The concept of using both a furnace and heat pump might feel somewhat odd at first. After all, why should you need two sources of heat? While furnaces and heat pumps both offer energy-efficient heat, the changes in their design actually make using both of them a practical option. It’s not for everybody, but under the right conditions you can definitely benefit from having a furnace and a heat pump.
You'll need to consider several factors in order to determine if this type of setup works for you. Your local climate and the size of your home are both very important, namely for the heat pump. This is because multiple models of heat pumps begin to run less efficiently in colder weather and bigger homes. Even so, you can still reap the benefits of heat pump installation in Norco and St. Charles Parish.
Heat Pumps May Be Less Reliable in Cold Weather
Heat pumps are generally less efficient in colder weather due to how they create climate control to begin with. As opposed to furnaces, which combust fuel to provide heat, a heat pump reverses its flow of refrigerant to draw heat from outdoor air. This heat is then brought inside and circulated all through your home. Assuming there is still a bit of heat energy in the air, a heat pump will function. But the lower the temperature, the less effective this process is.
The less heat energy is available outside, the more effort is required for a heat pump to draw heat indoors to reach your preferred temperature. It may depend on the exact make and model, but heat pumps can start to lose out on efficiency at temperatures of 40 degrees and under. They can still be an energy-efficient option until 20-25 degrees, at which point a gas furnace is more effective.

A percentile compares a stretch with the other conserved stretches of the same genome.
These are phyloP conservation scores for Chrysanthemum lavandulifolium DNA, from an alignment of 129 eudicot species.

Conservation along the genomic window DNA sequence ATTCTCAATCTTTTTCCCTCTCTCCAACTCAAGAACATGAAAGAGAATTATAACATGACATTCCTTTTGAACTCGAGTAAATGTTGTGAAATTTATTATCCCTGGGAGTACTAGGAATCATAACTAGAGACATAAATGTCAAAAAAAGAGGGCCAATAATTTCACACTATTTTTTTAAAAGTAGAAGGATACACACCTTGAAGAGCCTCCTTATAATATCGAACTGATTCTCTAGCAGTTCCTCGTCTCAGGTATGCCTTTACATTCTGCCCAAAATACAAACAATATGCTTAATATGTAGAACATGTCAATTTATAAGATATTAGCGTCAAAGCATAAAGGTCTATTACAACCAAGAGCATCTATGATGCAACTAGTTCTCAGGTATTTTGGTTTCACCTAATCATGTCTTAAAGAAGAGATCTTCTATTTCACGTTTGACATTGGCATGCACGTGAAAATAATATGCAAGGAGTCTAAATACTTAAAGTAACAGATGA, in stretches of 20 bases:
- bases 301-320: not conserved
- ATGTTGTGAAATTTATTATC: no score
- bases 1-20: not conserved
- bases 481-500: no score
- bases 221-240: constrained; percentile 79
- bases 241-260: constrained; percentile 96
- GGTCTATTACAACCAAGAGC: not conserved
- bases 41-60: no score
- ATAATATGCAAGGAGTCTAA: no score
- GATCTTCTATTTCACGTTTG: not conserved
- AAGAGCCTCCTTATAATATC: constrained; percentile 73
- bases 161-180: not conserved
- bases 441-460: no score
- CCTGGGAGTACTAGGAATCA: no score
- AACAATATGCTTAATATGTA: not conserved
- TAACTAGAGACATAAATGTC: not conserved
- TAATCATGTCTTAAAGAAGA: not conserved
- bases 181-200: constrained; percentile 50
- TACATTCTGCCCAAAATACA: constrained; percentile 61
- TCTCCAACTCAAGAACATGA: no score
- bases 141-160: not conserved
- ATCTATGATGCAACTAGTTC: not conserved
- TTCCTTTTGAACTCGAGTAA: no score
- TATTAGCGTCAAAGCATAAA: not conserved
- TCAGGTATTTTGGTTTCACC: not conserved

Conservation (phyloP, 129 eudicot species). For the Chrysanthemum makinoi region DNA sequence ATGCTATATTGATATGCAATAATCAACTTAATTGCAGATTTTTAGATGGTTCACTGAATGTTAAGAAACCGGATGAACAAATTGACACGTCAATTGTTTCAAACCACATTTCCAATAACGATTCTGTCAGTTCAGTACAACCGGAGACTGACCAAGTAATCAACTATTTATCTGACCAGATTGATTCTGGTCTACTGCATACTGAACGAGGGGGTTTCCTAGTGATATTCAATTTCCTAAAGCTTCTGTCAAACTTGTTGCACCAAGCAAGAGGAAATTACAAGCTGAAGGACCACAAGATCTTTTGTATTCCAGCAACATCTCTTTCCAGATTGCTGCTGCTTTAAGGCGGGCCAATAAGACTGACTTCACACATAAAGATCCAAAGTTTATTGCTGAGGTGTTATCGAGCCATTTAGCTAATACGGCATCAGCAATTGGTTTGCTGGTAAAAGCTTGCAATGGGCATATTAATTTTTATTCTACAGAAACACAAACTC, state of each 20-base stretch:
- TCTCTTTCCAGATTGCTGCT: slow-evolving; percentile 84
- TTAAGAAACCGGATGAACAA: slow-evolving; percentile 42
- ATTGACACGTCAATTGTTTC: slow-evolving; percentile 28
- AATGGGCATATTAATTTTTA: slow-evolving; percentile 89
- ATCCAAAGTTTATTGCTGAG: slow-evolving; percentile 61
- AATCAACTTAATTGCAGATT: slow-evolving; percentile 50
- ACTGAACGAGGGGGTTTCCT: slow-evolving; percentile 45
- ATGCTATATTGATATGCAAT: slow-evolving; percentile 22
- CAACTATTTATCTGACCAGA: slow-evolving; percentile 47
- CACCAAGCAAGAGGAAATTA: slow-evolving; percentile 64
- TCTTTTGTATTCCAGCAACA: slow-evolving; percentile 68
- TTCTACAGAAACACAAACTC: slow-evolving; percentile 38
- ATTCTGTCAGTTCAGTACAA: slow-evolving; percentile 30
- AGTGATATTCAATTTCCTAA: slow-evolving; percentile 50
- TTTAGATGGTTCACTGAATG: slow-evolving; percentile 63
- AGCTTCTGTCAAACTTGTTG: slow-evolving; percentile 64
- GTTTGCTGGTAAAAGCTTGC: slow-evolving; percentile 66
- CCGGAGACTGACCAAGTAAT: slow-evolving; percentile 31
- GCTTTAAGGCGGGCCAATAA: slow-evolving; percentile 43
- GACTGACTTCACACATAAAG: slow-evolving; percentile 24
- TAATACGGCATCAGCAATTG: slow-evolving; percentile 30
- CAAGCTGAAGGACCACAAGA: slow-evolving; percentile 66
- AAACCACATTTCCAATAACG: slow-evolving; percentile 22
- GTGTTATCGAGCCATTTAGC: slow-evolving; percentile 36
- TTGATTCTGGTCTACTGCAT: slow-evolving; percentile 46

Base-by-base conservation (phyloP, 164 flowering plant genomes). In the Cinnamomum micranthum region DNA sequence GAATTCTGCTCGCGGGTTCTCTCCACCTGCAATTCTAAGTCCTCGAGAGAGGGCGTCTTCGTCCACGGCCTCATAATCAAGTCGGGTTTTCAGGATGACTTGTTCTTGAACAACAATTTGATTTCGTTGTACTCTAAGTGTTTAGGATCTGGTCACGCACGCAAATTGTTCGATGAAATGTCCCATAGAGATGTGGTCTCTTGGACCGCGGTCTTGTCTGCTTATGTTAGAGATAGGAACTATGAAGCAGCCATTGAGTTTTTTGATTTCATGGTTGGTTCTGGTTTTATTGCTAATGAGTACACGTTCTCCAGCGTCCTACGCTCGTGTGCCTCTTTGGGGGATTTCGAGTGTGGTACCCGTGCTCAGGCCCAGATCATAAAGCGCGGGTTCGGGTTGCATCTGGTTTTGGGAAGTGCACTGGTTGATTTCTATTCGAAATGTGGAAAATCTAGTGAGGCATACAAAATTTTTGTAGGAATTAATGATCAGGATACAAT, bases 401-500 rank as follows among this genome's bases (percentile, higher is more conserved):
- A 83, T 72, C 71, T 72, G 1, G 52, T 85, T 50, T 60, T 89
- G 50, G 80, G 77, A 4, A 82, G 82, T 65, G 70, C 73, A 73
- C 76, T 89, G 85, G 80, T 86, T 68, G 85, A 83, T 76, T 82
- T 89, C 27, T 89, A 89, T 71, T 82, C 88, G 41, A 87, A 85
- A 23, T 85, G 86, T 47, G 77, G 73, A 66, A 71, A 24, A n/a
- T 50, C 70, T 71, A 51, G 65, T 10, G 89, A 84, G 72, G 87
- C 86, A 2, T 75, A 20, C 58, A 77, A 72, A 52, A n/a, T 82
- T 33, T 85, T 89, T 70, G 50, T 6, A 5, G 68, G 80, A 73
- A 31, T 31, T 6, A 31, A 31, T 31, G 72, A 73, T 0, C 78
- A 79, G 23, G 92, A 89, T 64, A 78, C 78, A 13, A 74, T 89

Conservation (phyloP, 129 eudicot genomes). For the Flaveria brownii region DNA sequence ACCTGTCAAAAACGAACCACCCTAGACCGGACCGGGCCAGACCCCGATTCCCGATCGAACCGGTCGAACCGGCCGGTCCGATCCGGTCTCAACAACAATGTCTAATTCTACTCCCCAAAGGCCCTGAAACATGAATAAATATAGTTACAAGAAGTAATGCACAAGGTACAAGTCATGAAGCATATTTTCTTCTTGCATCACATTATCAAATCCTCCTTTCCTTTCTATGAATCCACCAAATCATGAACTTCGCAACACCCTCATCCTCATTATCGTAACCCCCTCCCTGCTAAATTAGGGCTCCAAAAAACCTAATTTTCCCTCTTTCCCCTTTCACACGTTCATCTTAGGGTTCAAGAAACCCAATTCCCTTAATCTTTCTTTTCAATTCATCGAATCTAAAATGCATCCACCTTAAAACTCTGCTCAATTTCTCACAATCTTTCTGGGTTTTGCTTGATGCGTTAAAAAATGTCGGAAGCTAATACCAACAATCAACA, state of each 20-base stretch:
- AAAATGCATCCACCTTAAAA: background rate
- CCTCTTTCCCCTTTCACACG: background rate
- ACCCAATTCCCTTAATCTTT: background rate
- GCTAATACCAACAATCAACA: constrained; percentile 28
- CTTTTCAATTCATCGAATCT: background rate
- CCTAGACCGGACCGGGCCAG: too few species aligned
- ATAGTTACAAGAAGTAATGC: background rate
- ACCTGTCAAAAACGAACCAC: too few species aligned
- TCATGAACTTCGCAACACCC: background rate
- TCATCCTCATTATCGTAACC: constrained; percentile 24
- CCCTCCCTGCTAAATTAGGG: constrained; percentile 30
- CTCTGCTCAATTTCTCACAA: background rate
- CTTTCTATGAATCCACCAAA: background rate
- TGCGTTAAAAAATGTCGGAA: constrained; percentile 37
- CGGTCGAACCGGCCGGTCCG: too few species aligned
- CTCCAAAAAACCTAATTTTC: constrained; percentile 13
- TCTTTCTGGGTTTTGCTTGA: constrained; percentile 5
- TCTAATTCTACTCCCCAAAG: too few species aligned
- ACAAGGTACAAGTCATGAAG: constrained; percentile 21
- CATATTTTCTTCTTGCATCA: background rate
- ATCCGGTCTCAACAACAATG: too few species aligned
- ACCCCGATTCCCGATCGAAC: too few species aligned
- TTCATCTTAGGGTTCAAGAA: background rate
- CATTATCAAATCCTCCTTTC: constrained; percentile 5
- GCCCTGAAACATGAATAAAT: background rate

What Temperatures Do Heat Pumps Perform Best In?
Heat pumps work best in temperate climates 40 degrees and up. That said, you don’t have to miss out on the benefits of a heat pump just because your local climate is cold. After all, that’s why having both a furnace and heat pump can be worth the costs. You can use the heat pump for energy-efficient heat until the weather is cold enough to call for swapping to something like a gas furnace.
A few makes and models tout greater performance in cold weather. For example, the Lennox MLA heat pump is capable of working at 100% capacity at 0°F. It can even remain functional in temperatures as low as -22°F. For optimal energy efficiency, you’ll likely still want to use the furnace in particularly cold weather.
So Should I Install a Heat Pump If I Own a Gas Furnace?
If you’re interested in maintaining the most energy-efficient HVAC system available, having a heat pump and gas furnace at the same time deserves the investment. Not only is a dual-heating system flexible, but it provides other advantages such as:
- Reliable backup heating – A redundant heating system means even if one fails, you still have the means to heat your home. It won't always be the most energy efficient, but it’s better than living in an unheated home while you wait for repairs
- Fewer energy costs – The ability to select which heating system you use based on the highest energy efficiency decreases your total costs. Smaller heating bills over the lifetime of these heating systems can really add up to a lot of savings
- Less strain on both systems – Compared to running one system all winter long, heating responsibilities are split between the furnace and heat pump. Crucial components will sometimes last longer given that they’re not under continuous use.
If you’re still uncertain about heat pump installation in Norco and St. Charles Parish, don’t hesitate to reach out to your local expert technicians. They can evaluate your home’s comfort needs and help you determine if a dual-heating HVAC system is the better option.